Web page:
In case you haven't heard about it yet, there is a new education app for iOS and Windows Phone devices called PhotoMath. Most basically, the app utilizes the camera on your device to recognize numbers and letters, runs an algorithm, and then displays a solution on the screen. From there you can follow the solution it generated step-by-step.
Here it is in action.
There are two ways to respond to the Photomath app, really. One is a reaction of fear, and the other one of promise.
Here it is in action.
This app is really cool, people! The computational power behind pointing a camera at an equation or expression and having it solved or simplified step by step for me (nearly instantaneously) should really impress us, right? My hope is that the PhotoMath app and it's future iterations will be the disruption in math education we've been looking for. How much longer can classrooms ignore the technology and force students to solve everything by hand (and then stop there)?
Let's look at a brief (and roughly estimated) timeline of math technology in education:
- Computers are cool and all, but we mustn't let them replace the computational and arithmetic skills of our students. What if the technology goes away?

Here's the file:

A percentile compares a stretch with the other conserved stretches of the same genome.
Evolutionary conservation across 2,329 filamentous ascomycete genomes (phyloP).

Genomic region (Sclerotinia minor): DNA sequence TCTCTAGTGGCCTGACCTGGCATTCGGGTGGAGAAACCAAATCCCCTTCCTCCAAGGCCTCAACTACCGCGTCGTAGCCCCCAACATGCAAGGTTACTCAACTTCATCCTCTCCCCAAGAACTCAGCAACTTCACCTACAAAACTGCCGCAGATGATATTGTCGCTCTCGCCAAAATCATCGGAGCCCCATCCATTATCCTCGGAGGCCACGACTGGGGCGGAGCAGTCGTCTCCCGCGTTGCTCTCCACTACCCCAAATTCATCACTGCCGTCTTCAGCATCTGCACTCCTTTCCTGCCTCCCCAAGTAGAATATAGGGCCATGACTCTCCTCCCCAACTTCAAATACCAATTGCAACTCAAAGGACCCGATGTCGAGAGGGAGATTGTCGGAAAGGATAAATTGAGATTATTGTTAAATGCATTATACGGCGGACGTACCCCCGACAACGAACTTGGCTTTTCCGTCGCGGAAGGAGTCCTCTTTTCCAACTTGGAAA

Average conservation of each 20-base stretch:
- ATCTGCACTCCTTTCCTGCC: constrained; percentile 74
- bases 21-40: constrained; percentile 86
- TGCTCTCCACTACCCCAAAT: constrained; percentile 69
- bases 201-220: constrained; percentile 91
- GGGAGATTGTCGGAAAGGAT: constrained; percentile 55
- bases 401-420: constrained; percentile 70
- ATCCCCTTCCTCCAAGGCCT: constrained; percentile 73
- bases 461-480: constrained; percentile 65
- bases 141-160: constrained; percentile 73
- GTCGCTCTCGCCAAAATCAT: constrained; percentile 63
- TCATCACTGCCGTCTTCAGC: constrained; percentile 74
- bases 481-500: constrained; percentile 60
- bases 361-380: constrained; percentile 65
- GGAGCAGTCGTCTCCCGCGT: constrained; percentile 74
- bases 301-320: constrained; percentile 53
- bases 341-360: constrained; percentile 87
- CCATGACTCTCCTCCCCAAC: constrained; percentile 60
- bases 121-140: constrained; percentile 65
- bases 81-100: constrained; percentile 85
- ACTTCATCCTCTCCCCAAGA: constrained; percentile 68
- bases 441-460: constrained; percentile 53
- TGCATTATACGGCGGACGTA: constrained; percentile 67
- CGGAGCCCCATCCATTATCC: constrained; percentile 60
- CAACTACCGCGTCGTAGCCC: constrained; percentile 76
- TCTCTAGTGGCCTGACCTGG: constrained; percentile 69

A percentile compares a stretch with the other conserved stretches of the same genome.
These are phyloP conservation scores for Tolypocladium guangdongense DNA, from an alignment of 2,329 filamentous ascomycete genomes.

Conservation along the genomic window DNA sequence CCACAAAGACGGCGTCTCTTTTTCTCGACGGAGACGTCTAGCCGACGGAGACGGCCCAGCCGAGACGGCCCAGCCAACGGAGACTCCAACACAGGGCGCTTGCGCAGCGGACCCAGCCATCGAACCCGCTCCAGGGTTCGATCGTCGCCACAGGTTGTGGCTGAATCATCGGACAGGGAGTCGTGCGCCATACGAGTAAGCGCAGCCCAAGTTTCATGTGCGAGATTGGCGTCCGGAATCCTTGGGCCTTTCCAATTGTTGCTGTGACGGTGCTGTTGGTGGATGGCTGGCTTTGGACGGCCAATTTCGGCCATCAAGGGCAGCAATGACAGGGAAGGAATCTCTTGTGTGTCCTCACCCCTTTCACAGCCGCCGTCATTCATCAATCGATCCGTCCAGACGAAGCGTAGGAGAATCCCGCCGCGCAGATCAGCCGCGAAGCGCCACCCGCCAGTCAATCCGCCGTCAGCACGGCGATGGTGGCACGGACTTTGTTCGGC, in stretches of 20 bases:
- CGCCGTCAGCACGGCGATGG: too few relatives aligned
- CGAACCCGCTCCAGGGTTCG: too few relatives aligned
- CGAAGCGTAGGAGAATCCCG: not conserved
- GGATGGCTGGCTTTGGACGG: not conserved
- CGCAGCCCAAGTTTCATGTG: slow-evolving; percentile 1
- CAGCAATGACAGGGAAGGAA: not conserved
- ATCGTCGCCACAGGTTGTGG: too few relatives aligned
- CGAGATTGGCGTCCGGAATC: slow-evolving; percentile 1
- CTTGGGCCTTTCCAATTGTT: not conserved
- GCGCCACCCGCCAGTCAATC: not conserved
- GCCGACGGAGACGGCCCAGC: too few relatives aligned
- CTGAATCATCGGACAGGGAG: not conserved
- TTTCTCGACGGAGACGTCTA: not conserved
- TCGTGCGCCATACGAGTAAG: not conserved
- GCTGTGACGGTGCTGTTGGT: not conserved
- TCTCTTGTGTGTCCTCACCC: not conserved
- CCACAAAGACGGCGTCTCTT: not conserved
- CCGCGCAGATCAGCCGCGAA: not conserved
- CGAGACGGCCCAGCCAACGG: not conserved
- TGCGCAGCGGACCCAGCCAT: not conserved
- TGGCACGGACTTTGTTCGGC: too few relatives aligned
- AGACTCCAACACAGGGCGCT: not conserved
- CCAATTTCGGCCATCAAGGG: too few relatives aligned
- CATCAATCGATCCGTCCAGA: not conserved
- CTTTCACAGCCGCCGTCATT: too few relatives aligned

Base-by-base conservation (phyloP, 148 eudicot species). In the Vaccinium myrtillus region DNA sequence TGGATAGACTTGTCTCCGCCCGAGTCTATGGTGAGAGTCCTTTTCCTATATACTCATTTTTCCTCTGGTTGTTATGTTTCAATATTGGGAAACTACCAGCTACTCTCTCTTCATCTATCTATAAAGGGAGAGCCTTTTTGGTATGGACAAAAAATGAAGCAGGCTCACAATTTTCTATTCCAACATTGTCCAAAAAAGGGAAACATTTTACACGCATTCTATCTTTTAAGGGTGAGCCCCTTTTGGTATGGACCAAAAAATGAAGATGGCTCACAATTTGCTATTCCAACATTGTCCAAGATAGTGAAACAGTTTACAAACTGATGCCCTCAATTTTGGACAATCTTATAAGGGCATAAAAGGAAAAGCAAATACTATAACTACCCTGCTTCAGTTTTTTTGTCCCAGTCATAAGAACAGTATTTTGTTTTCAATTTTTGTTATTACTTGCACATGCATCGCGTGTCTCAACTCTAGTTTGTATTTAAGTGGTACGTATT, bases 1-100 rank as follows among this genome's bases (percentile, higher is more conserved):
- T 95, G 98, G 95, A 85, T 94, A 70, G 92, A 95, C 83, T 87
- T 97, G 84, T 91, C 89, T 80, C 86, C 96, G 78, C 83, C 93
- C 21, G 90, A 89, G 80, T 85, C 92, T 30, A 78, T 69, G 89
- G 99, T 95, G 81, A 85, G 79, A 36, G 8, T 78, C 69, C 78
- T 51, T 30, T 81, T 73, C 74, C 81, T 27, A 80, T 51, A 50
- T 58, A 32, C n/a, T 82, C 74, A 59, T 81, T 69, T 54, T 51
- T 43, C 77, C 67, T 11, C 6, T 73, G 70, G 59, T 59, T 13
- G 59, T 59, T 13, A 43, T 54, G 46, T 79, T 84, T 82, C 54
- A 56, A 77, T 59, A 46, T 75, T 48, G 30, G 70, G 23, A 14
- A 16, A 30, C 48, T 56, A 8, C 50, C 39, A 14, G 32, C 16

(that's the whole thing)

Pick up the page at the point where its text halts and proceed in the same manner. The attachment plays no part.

- Handheld calculators are cool, but we should only give them to students once they've learned their math facts anyway. What if the technology goes away?
- 1990 and 2000s:
- Graphing calculators are a great tool, but students still need to know how to do it all by hand. What if the technology goes away?
- That's really impressive that you can make full color graphs on your smartphone/tablet, zoom in and out, change axis scales, and locate points of interest with a swipe and a pinch, but they can't use those on "the test," so they aren't worth the time.
- Wolfram Alpha can solve equations for you? That's a really cool tool for college students to use as they explore upper-level mathematics. I hope my kids don't find that and cheat. Besides they need to know how to solve equations for "the test."
- 2014: The PhotoMath app
What side of history will you be on?
As I noted in the timeline above, technology to solve our kids' equations on their homework has been in their hands or laptops via Wolfram Alpha or CAS graphing calculators for years already. The PhotoMath app makes it even easier to access that power, but I think your attitude toward Wolfram Alpha should mirror the opinion you ultimately take of PhotoMath. Will you embrace the technology and lead conversations and work to push for lessons and assessment in your school that expect more of students than x=_____, or will you wait for someone else to make that decision? I think history foreshadows that you'll be dealing with it eventually, anyway.